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After reading Sharon Cullar’s latest post, I was very tempted to send her an email, urging her to get a new name, and to start writing romances featuring just white characters, because her books are obviously just not selling well.

It seems a bit drastic, but the fact is, money is an issue for her right now, so the question I think she needs to ask herself, is, is she happy writing the books of her heart, and not selling, or is she prepared to go the mercenary route and write where the money is.

I know that there are no guarantees, but the fact is, books featuring black or even inter-racial couples do not sell as well as books featuring all white couples.

Her ability to write is not in question here, I’ve read Sharon Cullar’s books, and she’s a fantastic author, however, with the way that books featuring black protags are constantly ignored by Jane Average Reader in RomLand, I think she’d be better off writing Carol Lynne-type books where the all-white protags shag at every given opportunity.

I think that we here in RomLand like to think that good plot development and good editing are essential to every reader, but if that were true, how do you account for people like Jamaica Layne apparently still selling? There are obviously people out there reading and enjoying what she writes.

I also considered perhaps advising Sharon to start writing ménage erotic romance, seeing as they seem to be as popular as ever.

I know that authors should really write what they love, but what if what they love doesn’t sell? It’s ok if money isn’t an issue for said author, but what if, as in Sharon’s case, it is? Should she really be expected to stick to her principles, and keep churning out inter-racial romances, that have a limited audience in the market place?

I’m very fond of Sharon Cullars’ books, and I was pleased to see that she has a new release at Loose-Id.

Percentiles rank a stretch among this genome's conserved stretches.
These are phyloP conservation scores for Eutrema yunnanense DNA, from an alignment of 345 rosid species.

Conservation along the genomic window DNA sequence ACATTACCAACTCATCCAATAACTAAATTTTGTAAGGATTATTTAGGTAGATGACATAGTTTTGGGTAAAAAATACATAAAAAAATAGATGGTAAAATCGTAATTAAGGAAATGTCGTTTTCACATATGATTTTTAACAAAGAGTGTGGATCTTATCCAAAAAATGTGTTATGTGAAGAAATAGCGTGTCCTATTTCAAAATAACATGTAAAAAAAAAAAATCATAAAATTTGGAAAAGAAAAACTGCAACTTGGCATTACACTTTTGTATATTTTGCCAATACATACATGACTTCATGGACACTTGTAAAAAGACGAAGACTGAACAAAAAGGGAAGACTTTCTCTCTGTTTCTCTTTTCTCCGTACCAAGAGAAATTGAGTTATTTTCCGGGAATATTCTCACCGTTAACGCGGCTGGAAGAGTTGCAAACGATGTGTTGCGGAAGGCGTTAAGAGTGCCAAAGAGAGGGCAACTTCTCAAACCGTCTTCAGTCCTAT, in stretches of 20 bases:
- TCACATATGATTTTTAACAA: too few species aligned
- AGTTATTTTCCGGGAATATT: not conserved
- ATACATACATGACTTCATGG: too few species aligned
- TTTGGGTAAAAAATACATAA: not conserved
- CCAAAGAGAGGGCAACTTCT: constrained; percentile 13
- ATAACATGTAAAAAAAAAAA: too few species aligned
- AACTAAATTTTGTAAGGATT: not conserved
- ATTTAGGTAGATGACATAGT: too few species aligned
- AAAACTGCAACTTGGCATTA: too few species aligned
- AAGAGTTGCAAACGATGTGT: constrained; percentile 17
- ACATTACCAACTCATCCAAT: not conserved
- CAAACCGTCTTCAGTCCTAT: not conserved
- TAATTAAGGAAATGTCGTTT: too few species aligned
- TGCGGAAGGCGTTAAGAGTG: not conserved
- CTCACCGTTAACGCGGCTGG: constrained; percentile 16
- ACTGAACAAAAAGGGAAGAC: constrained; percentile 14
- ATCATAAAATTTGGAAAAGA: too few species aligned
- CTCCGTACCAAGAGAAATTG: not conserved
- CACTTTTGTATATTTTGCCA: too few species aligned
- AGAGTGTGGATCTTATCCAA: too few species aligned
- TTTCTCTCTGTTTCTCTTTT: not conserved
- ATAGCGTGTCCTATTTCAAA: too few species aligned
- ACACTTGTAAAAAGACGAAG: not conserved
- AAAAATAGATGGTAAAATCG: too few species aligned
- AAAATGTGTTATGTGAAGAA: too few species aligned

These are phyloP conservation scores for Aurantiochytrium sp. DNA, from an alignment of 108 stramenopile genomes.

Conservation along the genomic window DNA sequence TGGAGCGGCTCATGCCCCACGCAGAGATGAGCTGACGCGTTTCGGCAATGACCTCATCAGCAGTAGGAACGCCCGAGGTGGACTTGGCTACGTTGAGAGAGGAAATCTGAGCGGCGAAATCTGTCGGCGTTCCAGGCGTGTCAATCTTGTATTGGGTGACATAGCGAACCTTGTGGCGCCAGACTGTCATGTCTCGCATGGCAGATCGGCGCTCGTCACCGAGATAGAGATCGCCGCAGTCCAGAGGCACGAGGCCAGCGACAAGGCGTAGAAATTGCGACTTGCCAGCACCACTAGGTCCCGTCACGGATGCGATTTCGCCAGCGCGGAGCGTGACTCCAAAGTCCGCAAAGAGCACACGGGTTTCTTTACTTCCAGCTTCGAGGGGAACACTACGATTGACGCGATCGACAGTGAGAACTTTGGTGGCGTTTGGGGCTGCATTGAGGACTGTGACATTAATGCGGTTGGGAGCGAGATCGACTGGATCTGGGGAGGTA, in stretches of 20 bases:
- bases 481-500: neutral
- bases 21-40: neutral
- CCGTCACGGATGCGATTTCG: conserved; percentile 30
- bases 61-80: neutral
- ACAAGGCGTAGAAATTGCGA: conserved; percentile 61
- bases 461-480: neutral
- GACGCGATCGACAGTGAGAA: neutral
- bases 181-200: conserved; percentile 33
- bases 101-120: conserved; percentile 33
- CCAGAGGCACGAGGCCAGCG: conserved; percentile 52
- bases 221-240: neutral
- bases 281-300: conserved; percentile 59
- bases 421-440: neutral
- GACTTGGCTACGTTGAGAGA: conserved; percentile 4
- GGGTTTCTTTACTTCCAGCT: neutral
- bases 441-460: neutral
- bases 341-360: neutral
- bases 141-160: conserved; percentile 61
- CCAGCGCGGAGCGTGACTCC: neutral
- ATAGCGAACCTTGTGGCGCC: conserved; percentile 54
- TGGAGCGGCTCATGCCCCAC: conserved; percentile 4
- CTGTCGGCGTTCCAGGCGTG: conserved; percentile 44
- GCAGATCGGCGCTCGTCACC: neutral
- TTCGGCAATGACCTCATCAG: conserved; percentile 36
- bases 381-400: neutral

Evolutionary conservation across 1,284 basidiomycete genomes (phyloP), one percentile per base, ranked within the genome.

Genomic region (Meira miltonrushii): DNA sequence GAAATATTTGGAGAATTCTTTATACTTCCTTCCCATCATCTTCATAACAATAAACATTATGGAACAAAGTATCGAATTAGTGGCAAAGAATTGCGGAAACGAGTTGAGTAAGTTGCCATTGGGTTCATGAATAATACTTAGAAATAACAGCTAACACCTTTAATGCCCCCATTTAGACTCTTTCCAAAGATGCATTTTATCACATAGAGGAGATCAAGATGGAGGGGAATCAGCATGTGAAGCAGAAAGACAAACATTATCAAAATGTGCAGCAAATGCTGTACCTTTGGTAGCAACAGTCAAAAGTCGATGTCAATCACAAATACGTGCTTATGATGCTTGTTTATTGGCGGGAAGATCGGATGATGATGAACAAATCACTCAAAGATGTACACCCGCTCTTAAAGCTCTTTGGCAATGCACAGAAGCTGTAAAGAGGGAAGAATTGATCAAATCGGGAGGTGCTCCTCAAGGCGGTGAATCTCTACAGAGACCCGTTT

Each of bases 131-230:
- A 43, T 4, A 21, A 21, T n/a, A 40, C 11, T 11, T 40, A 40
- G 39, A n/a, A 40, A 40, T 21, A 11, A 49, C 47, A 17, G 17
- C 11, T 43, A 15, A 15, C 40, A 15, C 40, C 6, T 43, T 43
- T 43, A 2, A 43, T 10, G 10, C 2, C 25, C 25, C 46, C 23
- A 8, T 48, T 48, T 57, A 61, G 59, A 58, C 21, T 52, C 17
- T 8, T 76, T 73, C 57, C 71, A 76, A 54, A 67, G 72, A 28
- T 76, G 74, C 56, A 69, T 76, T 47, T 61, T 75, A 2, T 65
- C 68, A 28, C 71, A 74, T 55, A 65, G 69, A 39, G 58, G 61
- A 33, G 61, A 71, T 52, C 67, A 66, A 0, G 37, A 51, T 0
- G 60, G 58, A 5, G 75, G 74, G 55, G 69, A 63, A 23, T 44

Here’s the blurb for Gold Mountain:

In 1865, the hope for gold has spurred many to seek their fortunes in California, the place the Chinese call Gum San or “Gold Mountain.” Amidst this backdrop, Quiang, a new Chinese immigrant, works the dangerous rails hoping to save enough money to send home to his parents. In town, Leah and Clara, two enterprising women from New York, have plans of their own to grow a restaurant and laundry business. However, both plans go awry when Quiang and Leah meet one fateful day. What starts as a budding attraction soon grows into tumultuous desire despite the cultural and language barriers between them.

Initially resistant, Leah succumbs to passion following a tragic loss that leaves her vulnerable and alone. With hopes for a future that now includes Leah, Quiang embarks on a perilous path as he leaves the railroad behind for a more profitable position as a courier for The Tong, henchmen for the dangerous Triad. Quiang soon finds that navigating the secretive life of a courier brings more danger than he has ever faced on the railroad, dangers that not only threaten to tear him and Leah apart, but may cost them their lives as well.

Sounds good, yes? Even for a hysterical.

By the way, it has been duly noted that Loose-Id seem to be trying to release more M/F books lately. Long may it continue. *g*

And seeing as it doesn’t happen very often in Romanceland, I’m gonna give a nod to Loose-Id for their wonderful homage to Black History Month. If you’re a reader who doesn’t mind reading books featuring heroines and heroes who aren’t white, you’ll find some decent stories there.

You can find my review of Sharon Cullar’s book, Again, here.

yo-bad-self

I’d just like to extend a heart-felt final thanks to everybody who participated in the Sharon Cullars fund-raiser. From those who donated money, books, and time, to those who posted the information on their blogs, I was really blown away by the great response from all of you.

We managed to raise just over $5000 in just a month for Sharon, which is truly amazing.

You guys really do rock all kinds of wonderful.

A special shout-out to Crystal Hubbard, who not only donated generously, but went above and beyond by organising door to door sales of kettlecorn to raise even more money for Sharon. What made this even more incredible was that she herself had been battling cancer. Crystal Hubbard, here at KKB, we salute you.

Another special shout-out to Alison Kent, who not only donated some fab books for the auction, but was instrumental in helping with the set-up of the auction site. Thanks muchly Alison.

I’d like to also say thanks to a certain Paperback Writer who donated $200 to the cause, despite probably being bombarded with requests all the time.